The federal McKinney-Vento Homeless Education Assistance Act (McKinney-Vento Act) defines "homeless children and youths" to mean individuals who lack a fixed, regular, and adequate nighttime residence.  Under the McKinney-Vento Act, homeless children are entitled to receive transportation comparable to what is available to non-homeless students. 


The federal Every Student Succeeds Act includes requirements for school districts to develop procedures that address how transportation to the schools of origin for children in foster care will be provided, arranged, and funded.

In cases where a student is living outside the school district where a school of origin is located, multiple school districts and child welfare agencies may coordinate in determining a method of transportation and arrangements to share costs.

Summary of Bill:

Beginning in the 2022-23 school year, school districts must report allowable transportation expenditures for special passengers monthly.  Special passengers include, but are not limited to:

  • special education students that require transportation as a related service of their Individualized Education Program;
  • homeless students requiring transportation under the McKinny-Vento Act; and
  • foster students receiving transportation as required under the Every Student Succeeds Act, excluding excess costs covered by state or local child welfare agencies.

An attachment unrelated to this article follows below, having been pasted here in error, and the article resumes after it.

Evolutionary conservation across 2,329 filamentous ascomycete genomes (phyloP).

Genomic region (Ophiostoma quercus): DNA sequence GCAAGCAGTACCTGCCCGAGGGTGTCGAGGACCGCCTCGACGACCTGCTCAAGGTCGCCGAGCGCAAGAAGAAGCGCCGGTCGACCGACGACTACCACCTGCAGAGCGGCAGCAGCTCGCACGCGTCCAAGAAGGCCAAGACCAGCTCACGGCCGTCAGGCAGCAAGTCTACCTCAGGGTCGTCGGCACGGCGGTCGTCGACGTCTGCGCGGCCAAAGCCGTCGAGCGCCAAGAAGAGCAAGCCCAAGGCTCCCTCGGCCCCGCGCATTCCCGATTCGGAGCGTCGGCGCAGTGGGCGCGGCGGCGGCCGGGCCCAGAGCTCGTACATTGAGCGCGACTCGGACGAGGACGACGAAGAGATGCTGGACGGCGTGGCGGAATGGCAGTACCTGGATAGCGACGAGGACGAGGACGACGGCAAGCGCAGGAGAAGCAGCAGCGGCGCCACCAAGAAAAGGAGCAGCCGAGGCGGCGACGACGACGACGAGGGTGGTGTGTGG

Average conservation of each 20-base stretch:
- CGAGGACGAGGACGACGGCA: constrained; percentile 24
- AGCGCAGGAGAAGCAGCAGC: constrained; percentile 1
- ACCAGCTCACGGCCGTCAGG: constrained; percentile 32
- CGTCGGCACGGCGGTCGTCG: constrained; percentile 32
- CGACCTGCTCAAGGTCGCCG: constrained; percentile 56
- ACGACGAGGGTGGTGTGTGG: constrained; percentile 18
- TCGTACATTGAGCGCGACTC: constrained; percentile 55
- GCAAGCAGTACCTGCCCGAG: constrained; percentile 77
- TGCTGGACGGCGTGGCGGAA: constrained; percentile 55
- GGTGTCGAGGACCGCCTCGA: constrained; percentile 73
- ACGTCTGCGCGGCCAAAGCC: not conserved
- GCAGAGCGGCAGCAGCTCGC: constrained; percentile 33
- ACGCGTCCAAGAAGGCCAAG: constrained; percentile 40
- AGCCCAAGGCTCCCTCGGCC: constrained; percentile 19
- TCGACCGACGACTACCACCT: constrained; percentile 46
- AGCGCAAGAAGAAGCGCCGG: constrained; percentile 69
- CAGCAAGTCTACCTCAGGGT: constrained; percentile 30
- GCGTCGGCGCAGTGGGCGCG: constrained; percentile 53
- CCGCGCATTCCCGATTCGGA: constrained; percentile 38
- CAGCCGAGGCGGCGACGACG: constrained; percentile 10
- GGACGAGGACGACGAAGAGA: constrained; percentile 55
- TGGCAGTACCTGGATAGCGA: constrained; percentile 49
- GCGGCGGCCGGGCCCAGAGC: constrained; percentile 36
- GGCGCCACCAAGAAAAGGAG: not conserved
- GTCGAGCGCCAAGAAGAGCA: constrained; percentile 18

Beginning in the 2023-24 school year, the Superintendent of Public Instruction must distribute monthly allocations to reimburse school districts for special passenger expenditures.  Reimbursements through December of a school year are based on special passenger expenditures reported for the prior year, and allocations are adjusted each month thereafter based on current year reported expenditures so that districts receive allocations for all reimbursable costs within a school year.

Reimbursable special passenger costs are removed from the STARS regression formula. References to the phase-in period of the transportation distribution that no longer apply to the STARS regression formula or special passenger reimbursements are removed.

If a school district's reimbursable costs exceed 105 percent of the state average reimbursable cost per student, the state auditor must review the transportation costs to ensure they are necessary and reasonable costs attributable to transporting students.

The Transportation Alternate Funding Grant Program is revised to remove the percentage of students outside the district served under the McKinney-Vento Act from the review process for awards.

The OSPI must provide an analysis of school district transportation costs and allocations for the 2023-24 school year by January 1, 2025.  The analysis must include the mileage, ridership, and costs for each district, disaggregated by the following groups:  students with disabilities, students who are homeless, students in foster care, and all other students transported to and from school.  The Legislature intends to use this data to inform its future discussions on revising the student transportation allocation model to be more predictable and transparent.

Appropriation: None.
Fiscal Note: Requested on January 10, 2022.
Effective Date: Section 1 of the bill takes effect September 1, 2022. Sections 2 through 6 take effect September 1, 2023.